Office vacancy in metro Los Angeles increased by 10 basis points month-over-month, to 13.0 percent as of May, according to CommercialEdge data. Compared to a year ago, the figure is higher by 20 basis points. Leasing activity remained sluggish, but some notable deals still emerged.
Despite a slighter activity, the metro was in a good position relative to other gateway markets. As of May, office vacancy in Los Angeles was lower than in Manhattan (14.1 percent), Miami (13.1 percent), San Francisco (17.2), or Chicago (19.5). The overall national rate was 15.4 percent.
Although office leasing in Los Angeles seems to be on a stagnating trend currently, there is enough interest to suggest that improvements might be on the horizon. Amazon announced it will expand its office presence in three locations across Southern California, leasing 439,000 square feet of space. The largest of these is for 200,000 square feet in Santa Monica, where the company plans to create more than 1,000 jobs starting in mid-2023.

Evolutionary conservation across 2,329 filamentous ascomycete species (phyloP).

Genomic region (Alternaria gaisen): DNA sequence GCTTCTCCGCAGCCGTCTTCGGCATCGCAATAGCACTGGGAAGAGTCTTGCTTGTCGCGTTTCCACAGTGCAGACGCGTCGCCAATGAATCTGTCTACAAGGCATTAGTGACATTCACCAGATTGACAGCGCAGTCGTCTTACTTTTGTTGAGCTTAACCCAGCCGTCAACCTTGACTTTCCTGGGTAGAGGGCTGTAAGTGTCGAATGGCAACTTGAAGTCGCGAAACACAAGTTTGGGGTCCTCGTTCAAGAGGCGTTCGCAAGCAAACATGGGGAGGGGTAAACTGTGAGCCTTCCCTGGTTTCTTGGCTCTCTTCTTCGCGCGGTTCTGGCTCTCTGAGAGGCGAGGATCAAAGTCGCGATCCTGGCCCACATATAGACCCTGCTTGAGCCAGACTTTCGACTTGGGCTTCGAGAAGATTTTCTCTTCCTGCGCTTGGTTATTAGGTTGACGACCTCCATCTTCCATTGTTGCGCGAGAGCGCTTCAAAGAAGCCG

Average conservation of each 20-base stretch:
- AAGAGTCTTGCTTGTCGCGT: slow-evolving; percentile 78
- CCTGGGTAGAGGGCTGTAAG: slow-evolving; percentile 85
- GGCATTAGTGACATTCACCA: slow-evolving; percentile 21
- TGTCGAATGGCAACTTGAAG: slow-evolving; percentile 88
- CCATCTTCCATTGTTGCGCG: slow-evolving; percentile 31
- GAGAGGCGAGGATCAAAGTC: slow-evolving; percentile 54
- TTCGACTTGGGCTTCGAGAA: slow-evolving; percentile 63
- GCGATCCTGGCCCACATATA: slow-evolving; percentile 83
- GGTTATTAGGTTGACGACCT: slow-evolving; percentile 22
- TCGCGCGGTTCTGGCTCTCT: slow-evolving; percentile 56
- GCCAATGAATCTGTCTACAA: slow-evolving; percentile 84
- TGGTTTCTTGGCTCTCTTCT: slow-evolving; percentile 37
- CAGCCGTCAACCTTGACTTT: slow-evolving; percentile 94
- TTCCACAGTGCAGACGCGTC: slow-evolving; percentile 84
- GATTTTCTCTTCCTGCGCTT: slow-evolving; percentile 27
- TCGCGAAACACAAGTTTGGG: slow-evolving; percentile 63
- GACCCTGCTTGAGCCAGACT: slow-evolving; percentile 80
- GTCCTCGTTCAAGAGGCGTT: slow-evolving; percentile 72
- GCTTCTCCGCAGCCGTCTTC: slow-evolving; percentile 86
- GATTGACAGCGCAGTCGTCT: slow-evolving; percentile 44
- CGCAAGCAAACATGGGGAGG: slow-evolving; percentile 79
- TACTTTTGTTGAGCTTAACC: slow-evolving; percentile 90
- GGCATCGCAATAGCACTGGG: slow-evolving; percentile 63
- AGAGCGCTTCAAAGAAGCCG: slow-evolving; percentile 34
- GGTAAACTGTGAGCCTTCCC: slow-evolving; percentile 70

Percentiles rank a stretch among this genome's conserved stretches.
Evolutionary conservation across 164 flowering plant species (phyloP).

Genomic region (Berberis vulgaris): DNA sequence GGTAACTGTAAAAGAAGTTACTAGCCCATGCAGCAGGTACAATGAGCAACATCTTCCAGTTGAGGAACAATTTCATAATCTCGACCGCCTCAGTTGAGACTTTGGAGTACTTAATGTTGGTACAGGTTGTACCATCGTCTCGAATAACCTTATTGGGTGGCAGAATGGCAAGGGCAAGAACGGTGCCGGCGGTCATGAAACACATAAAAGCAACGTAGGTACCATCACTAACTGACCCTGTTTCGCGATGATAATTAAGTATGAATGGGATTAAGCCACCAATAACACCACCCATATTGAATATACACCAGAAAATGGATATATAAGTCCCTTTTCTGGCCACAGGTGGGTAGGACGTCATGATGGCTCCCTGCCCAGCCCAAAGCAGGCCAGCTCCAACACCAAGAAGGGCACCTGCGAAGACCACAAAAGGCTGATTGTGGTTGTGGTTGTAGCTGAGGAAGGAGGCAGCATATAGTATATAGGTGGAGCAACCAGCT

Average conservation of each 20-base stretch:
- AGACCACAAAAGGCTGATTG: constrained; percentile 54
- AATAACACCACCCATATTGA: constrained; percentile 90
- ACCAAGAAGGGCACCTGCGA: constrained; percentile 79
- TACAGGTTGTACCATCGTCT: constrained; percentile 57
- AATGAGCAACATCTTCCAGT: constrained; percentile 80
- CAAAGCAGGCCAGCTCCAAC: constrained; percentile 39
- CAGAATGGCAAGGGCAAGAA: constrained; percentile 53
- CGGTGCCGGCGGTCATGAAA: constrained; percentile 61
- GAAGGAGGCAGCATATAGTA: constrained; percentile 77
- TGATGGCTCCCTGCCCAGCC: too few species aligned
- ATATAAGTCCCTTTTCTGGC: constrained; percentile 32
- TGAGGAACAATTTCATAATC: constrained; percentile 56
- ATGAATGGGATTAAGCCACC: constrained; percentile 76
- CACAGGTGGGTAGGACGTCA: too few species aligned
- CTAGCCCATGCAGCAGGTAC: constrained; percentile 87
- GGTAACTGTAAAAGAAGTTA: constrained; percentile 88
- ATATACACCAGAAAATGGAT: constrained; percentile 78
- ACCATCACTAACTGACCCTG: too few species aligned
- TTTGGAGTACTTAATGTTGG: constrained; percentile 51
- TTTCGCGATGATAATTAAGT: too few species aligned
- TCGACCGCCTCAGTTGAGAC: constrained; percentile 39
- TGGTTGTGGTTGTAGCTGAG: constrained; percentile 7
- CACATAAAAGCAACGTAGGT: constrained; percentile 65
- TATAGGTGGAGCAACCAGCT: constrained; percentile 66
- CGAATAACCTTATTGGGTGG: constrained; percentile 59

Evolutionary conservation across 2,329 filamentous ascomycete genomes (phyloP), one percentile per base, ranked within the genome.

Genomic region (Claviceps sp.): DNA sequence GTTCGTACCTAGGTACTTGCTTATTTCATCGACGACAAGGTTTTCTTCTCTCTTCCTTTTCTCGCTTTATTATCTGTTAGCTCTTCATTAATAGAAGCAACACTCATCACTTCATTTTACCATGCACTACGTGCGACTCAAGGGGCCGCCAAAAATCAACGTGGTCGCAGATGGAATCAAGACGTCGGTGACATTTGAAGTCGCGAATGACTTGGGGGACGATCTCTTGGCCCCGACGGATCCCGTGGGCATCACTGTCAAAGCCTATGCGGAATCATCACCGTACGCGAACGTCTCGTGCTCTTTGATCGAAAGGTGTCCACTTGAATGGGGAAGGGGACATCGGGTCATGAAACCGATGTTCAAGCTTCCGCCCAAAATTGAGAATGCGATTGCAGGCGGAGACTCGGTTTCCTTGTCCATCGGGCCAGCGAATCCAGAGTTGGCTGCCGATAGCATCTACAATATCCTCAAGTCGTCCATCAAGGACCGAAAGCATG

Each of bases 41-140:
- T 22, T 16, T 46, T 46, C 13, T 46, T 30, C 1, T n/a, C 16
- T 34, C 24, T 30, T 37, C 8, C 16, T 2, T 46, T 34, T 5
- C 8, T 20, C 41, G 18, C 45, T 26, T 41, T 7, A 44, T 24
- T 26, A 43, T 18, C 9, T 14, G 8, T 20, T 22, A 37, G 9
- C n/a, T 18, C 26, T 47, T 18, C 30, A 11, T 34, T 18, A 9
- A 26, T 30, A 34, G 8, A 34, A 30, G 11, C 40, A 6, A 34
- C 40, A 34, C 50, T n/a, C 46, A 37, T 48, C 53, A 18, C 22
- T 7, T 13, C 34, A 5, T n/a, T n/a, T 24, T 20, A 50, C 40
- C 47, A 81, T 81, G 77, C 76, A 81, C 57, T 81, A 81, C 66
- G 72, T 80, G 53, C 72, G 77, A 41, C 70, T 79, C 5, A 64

Los Angeles’ CBD was among the few submarkets where office vacancy improved. It dropped by 60 basis points month-over-month, to 13.8 percent as of May. Three significant deals recorded downtown were at Coretrust Capital Partners’ FourFourtyFour South Flower office tower. Three tenants signed leases totaling 43,850 square feet, with term agreements ranging from 7 to 12 years.
In Santa Monica, office vacancy grew by 190 basis points, to 16.3 percent. Culver City recorded one of the highest increases, by 410 basis points month-over-month, to 17.8 percent. Meanwhile, the San Gabriel Valley submarket improved, with office vacancy dropping by 60 basis points, to 8.9 percent.
Los Angeles remained one of the most expensive metros to rent in, but average rates slightly declined for the first time this year. The average full-service equivalent listing rate was $41.66 as of May, down from $42.20 in April.